The mare is one that Martin is no stranger to riding the victory gallop with, having come in the top-placed American horse at the Land Rover Kentucky Three-Day event earlier this year.

“I am just thrilled with On Cue, she is everything you dream of in a horse— she’s a mover, she’s a galloper, she’s sensitive, she’s elegant, she’s bright, and I’m just blessed to have her, she’s been on fire this year,” he said.

“I think the AEC this year has been incredible,” he continued. “It is an awesome venue, and the competition was stiff with several good competitors jumping clear just before me, but it is a brilliant event and I can’t thank the USEA enough for putting it on.”

Doug Payne and Quantum Leap. KTB Creative Group Photo.

Doug Payne and Quantum Leap made a steady climb up the leaderboard throughout the competition starting in 14th and ending in the reserve position.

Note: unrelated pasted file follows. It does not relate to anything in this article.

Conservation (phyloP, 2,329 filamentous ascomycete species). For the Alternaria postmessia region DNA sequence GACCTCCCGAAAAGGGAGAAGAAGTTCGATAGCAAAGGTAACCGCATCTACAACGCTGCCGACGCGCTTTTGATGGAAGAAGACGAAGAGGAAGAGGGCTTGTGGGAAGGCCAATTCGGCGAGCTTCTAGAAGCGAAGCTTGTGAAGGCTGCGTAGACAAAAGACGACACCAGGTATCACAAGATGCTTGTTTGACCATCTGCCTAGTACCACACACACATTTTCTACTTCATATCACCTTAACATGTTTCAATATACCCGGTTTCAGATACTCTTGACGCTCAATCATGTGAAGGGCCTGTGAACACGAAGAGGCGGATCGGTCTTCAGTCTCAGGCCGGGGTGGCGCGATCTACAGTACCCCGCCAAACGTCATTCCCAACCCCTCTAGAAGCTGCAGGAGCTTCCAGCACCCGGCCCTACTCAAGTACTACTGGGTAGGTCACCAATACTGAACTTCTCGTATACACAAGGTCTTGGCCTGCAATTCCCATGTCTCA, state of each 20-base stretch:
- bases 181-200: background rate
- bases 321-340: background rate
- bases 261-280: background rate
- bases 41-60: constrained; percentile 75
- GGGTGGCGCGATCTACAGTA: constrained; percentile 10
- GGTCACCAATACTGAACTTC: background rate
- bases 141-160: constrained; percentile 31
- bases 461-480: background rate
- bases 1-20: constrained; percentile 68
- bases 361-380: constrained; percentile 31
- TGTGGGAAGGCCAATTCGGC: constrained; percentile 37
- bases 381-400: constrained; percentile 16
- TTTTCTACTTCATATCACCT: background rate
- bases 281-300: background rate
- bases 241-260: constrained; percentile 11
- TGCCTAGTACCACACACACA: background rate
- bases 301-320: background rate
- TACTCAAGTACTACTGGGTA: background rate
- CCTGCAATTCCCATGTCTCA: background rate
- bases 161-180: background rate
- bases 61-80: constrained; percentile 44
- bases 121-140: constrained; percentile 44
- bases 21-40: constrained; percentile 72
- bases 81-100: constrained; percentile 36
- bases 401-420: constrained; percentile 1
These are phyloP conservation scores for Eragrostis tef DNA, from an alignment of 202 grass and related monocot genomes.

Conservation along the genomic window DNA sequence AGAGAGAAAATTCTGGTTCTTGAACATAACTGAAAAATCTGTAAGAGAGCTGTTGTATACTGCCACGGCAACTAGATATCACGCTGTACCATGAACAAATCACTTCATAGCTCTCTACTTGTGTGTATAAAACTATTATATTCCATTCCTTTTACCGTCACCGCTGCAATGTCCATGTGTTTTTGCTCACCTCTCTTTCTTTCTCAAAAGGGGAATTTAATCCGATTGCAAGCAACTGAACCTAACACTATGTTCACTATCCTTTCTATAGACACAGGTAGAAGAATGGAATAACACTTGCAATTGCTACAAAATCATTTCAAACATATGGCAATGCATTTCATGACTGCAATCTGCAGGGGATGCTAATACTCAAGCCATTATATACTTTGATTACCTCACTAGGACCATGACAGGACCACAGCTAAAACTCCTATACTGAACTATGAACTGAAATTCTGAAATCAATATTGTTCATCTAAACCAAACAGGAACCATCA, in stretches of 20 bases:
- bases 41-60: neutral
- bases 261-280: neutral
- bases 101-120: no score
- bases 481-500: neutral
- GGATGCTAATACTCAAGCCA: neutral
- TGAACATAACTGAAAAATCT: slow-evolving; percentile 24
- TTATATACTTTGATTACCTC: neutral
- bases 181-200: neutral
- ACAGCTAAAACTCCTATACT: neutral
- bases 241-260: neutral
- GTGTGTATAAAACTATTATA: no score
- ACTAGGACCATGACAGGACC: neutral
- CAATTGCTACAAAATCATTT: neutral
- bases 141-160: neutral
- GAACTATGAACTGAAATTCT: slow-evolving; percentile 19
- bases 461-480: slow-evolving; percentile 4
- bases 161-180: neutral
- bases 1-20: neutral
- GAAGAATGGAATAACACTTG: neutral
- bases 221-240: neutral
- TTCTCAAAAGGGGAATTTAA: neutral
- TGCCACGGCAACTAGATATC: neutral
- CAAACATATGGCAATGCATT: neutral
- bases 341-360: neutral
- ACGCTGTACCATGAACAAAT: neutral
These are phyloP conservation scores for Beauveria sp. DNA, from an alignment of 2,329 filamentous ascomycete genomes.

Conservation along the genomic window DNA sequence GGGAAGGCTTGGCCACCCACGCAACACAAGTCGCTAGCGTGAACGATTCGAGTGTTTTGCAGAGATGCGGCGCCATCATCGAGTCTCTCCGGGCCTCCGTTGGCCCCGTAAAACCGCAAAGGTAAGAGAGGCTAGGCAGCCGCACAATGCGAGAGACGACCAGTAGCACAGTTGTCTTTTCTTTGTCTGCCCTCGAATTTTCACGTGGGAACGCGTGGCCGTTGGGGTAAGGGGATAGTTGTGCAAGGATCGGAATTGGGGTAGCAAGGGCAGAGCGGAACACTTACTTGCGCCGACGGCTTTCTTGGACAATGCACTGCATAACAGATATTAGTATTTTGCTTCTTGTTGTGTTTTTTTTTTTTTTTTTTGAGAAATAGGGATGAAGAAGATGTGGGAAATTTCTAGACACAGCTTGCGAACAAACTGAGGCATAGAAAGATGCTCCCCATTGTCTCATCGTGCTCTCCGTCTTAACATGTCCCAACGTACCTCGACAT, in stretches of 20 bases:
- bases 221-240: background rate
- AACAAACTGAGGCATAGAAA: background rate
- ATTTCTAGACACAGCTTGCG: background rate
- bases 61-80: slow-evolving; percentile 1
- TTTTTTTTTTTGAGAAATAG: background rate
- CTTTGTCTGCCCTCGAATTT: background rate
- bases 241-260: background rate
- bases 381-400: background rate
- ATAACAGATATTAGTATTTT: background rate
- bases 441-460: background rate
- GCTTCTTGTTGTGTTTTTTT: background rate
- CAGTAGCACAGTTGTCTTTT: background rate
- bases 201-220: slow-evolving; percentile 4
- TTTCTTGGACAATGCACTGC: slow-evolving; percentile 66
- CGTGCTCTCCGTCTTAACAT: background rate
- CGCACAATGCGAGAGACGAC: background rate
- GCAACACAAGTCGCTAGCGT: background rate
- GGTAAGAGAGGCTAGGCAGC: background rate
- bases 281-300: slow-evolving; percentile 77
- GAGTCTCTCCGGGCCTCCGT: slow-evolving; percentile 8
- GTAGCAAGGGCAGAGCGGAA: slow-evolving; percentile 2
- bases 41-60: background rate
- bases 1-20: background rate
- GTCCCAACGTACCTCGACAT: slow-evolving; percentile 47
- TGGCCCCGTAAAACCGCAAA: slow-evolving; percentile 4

“He’s a special horse,” Payne commented of his 10-year-old Holsteiner gelding (Quite Capitol x Report to Sloopy) who he has produced since he was a yearling through the USEA Young Event Horse program. “I think he is an incredible athlete and I’m beyond excited for the future. I’ve got to echo Boyd [Martin]’s in that I think this venue is one of the best in the country, and for the future of this sport.”

Liz Halliday-Sharp and Cooley Quicksilver. KTB Creative Group Photo.

Following a successful finish in the Bates USEA Preliminary Horse division the day before, Liz Halliday-Sharp and another Cooley Farm sourced mount, Cooley Quicksilver, rode for ribbons as the final of the top three finishers.

“He just keeps getting better,” Halliday-Sharp emphasized of the now 10-year-old Irish Sport Horse (Womanizer x Kylemore Crystal) gelding. “He loves a big atmosphere and I think I also got a little excited about the crowd; when I finished tonight, I got a bit excited like ‘wow we have a crowd again’.”

Liz Halliday-Sharp and Cooley Quicksilver. KTB Creative Group Photo.